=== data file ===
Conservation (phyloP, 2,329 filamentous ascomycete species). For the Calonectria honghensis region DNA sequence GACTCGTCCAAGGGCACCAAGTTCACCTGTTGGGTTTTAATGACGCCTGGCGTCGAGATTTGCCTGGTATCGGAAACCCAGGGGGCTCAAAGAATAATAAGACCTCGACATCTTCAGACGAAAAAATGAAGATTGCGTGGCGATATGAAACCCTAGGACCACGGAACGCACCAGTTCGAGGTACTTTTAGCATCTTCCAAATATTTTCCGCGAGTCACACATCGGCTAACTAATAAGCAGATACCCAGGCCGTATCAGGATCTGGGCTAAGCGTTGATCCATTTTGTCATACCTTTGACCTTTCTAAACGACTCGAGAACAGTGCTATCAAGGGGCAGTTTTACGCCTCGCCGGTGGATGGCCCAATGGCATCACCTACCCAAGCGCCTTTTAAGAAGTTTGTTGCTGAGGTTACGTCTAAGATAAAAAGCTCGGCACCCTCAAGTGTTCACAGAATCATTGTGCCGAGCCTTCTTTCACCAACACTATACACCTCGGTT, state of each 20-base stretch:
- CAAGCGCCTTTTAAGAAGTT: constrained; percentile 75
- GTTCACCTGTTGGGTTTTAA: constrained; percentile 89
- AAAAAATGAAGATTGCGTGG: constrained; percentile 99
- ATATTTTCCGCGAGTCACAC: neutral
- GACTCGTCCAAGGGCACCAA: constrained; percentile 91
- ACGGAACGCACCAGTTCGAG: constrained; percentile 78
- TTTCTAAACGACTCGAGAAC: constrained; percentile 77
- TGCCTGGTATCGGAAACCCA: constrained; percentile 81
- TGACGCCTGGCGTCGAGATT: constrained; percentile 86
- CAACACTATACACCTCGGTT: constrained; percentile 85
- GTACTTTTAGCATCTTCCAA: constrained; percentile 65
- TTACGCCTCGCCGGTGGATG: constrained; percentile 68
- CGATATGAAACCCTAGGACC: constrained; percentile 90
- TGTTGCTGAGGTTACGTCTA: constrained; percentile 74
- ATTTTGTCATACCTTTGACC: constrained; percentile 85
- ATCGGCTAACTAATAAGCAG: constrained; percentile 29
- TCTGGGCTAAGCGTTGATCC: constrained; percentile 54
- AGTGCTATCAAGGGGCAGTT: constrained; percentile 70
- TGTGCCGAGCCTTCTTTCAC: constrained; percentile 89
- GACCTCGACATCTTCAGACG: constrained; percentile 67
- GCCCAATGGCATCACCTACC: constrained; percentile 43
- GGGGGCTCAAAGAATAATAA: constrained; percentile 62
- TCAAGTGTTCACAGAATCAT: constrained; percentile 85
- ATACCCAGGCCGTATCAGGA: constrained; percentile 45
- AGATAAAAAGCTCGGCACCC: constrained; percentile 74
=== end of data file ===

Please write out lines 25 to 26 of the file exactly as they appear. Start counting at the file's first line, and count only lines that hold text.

- ATACCCAGGCCGTATCAGGA: constrained; percentile 45
- AGATAAAAAGCTCGGCACCC: constrained; percentile 74